Someday’s Dreamers seems to be another example of a trend I’ve noticed in a couple of other anime series that I’ve seen recently. Before I detail that trend, I’d like to say a bit about the show first.
Yume is a “mage,” a person who, for want of a better term, can do magic. Mages can change physical reality (what they do most often), or they can create a mental realm for people (a sort of parallel dream-world that to all intents and purposes, is real to the experiencer). This is not an uncommon talent (indeed, during the course of the series, it seems like almost everyone we meet either is, was, or will become a mage) but given the vast power a mage can summon, society has very carefully created a beauracracy to deal with the licensing and training of mages. Can’t have superbeings running around doing what they like, can we?
The story we’re told here is of Yume’s training, over the course of a summer, to become a licensed mage. She’s already got the power–in fact, a huge amount of power; when she’s nearly hit by a car in the story’s opening minutes, she sends all the cars nearby–dozens of them–about two hundred feet in the air. But she also has pretty good control over this power; she’s able to bring all the cars gently back down to earth without so much as nicking a fender. The training she needs is not developing her power, but putting it to appropriate, i.e. licensed, use.
Anyway, she meets her teacher and begins her training, and over the course of the first two DVD volumes she learns how truly to be a mage, as well as what that will entail in terms of how she can act–what she’s allowed to do and not do, despite what her feelings tell her. The series has a gentle, lolling pace which makes it just sort of so-so as treadmill food but it’s otherwise engaging without being vital. Everyone we meet is an interesting, likeable character and there’s a fair amount of hot mage action.
Because it’s so unhurried, it took me a while to go through volumes one and two, because there weren’t the kind of hooks that a more pace-oriented story leaves in the viewer. In a way, it’s like the music of Erik Satie (which the soundtrack strongly resembles)–very pleasant, fun, likeable and well-crafted but not leaving much visible trace when it’s over.
Ah, but that was volumes one and two. The third volume is where it exhibits the trend I mentioned earlier–I can’t think of a good phrase for this, and I hate to think that “Third Volume Notch-Kick” is what I’ll end up using. (Hell. That sounds like something a giant robot pilot would scream before punching an alien monster.) The last volume begins with what Yume thinks is a botched request (a “request” is when a normal person asks a mage for some magic). The request itself goes perfectly, but the reaction from the requester casts doubt on everything Yume has done over the course of the series. The story then becomes far more emotional, far deeper, far more riveting, and I watched it with rapt attention.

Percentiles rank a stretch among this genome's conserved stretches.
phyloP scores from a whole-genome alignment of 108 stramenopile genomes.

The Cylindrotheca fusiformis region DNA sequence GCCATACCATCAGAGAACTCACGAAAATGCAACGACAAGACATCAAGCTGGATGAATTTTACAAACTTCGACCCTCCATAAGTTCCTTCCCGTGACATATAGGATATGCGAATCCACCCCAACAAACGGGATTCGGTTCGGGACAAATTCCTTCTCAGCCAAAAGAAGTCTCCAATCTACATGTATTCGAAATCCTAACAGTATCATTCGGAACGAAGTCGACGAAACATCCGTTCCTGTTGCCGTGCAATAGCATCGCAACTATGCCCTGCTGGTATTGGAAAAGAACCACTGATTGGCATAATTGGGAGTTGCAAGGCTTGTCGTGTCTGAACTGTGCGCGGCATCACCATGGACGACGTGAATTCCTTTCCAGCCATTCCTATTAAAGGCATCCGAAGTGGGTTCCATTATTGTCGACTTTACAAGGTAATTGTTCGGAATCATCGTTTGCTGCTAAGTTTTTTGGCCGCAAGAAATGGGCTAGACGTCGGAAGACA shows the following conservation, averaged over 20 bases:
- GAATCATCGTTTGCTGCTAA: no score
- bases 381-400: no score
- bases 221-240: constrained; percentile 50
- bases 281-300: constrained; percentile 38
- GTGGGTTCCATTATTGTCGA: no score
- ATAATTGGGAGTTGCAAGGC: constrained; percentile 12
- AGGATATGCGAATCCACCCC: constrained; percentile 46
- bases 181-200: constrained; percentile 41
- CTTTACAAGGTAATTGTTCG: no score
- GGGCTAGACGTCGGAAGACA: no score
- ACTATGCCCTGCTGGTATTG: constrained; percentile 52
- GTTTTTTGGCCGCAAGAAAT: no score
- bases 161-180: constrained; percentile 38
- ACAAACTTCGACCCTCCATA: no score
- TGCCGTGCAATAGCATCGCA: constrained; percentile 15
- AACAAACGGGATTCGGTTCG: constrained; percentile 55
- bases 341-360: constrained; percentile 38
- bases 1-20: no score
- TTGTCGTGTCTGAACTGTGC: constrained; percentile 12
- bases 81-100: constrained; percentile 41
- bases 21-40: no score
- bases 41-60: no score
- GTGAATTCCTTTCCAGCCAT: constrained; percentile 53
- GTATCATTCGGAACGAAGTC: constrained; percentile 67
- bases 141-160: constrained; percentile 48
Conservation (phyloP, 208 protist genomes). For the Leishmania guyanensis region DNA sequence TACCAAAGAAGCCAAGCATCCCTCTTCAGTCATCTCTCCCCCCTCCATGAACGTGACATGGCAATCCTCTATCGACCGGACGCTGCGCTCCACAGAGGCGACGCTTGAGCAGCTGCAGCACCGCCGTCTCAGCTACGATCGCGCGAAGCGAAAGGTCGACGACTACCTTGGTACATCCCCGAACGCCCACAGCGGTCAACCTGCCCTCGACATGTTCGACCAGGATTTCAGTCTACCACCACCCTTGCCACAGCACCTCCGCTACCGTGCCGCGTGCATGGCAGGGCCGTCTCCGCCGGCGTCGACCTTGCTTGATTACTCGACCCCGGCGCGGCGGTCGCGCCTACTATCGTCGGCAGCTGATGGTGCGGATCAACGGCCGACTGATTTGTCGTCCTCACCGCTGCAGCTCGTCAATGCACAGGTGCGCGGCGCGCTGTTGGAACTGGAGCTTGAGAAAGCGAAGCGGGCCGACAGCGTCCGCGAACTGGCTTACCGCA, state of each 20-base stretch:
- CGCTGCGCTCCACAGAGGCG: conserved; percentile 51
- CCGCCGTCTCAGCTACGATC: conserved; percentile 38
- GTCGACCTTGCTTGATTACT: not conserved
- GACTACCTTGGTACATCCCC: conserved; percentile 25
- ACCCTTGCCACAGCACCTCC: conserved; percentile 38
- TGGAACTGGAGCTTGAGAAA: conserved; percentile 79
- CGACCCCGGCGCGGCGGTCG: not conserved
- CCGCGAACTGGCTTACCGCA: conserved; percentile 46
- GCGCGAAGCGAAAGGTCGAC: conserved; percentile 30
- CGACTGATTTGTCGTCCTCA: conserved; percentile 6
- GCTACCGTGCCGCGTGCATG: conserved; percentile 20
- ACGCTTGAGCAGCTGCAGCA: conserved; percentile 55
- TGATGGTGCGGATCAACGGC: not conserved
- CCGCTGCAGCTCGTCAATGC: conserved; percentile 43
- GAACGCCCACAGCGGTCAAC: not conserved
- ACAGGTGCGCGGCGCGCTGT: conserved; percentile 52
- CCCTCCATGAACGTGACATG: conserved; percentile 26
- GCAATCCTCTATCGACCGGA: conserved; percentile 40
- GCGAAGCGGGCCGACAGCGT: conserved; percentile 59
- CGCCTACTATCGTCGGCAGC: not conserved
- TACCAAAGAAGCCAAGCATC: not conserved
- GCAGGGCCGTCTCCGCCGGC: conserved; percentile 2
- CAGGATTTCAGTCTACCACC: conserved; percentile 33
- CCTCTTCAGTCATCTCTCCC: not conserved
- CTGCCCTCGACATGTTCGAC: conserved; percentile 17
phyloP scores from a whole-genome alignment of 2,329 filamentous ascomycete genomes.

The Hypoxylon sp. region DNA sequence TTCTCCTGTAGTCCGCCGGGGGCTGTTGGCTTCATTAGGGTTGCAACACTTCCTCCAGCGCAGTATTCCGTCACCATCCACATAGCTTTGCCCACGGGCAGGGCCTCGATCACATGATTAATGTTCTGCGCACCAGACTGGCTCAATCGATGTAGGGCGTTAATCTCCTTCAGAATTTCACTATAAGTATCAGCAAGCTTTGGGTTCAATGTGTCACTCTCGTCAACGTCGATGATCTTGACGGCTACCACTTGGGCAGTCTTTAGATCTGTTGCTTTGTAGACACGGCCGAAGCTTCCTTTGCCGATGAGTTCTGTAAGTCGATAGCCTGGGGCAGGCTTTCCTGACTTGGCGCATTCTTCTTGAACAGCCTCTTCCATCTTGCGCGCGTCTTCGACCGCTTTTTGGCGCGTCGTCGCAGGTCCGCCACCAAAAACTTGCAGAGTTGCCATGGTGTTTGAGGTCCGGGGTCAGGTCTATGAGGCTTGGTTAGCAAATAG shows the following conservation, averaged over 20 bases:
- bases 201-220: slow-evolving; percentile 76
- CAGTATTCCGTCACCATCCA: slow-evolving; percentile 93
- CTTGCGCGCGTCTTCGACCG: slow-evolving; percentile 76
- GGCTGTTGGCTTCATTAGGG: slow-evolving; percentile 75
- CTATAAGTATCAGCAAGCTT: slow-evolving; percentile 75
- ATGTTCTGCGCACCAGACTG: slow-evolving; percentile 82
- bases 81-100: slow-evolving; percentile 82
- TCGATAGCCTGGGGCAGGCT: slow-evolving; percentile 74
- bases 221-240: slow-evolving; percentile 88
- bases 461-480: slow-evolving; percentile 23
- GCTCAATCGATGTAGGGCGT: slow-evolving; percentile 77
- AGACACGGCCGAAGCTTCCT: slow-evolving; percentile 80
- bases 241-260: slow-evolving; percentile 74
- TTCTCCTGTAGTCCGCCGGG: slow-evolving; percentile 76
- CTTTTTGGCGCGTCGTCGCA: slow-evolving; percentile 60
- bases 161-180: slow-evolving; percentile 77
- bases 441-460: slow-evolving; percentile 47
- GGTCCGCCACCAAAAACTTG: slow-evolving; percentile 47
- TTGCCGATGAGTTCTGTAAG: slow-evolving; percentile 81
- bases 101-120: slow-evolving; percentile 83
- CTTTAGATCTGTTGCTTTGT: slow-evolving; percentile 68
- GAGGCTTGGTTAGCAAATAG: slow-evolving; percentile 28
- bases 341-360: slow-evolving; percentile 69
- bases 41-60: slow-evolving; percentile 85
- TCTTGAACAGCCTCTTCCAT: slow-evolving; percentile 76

Yume wonders what she’s doing, and questions if she really wants to be a mage. (She never doubts her power, only the usefulness of it as applied to others.) After spending a very sad night in the rain, knowing she’s forbidden to act, and meeting an old friend the next day, she knows what she has to do.
And she does it–magnificently. With a such a mature grasp of the situation that you know the “simple country girl” Yume began in our eyes is truly, now, one of the great mages of the world.
It’s a wonderful story and recommended. Just don’t let volumes one and two lull you into a false sense of expectations. But don’t let what I tell you here make you impatient during those episodes–they’re very important to the ending.
The only question that still nags me is Master Ginpun. He looks like a woman but talks like a man. I kept waiting for somethng to be revealed about him…but it never was. Luckily, it isn’t important anyway.
Another series watched because of Steven’s review. And well done.
As mentioned way up there, this is a trend I’ve seen in other series. This Ugly Yet Beautiful World also had a pretty lax pace during volumes one and two (the title should tell you why that was appropriate, though), with only hints of the darker story to come in volume three. Najica Blitz Tactics and Hanaukyo Maid Team La Verite followed the same plan.
So if this IS some kind of storytelling trend, I really need to come up with a better phrase than “Third Volume Notch-Kick.” Damn it, you see? Even when I typed that, I looked around for an alien monster to punch! Good for them they were in hiding! Or I would have punched them.
As for Someday’s Dreamers, I’m sure you don’t have to ask what I did at the ending, with all my precious feelings. We’ve all been over that, right? No need to go over that again, okay? Please? Now that I have the soundtrack CD (on sale for $5 at Bob’s Anime Corner Store) the same thing happens when tracks 2 and 12 play. (Good thing I’m a pretty good driver.)
It’s times like these I’m glad I don’t have a job as a paper bag–I’d barely be able to hold any jelly beans.
I think about this as series executing a mid-series turn. Somedays’ Dreamers is not an extreme case. It sort of balances between the “one final arc” and the turn. The “one final arc” is a confrontation of some kind, where everything comes together (like in Mahoraba) or attempts to (like in Excel Saga). The final arc takes from 3 to 5 episodes, and due to the short length of SD, it’s hard to pigeonhole. An archetype of a turn can probably be found in Witch Hunter Robin, which starts as Monster of The Week kind of show (very much like Big O and countless others), then executes a sharp turn in the middle and becomes strongly plot-driven.
As to Ginpun, I was interested to note that in the manga Ginpun is clearly a woman. But there are a lot of differences between the manga and the anime.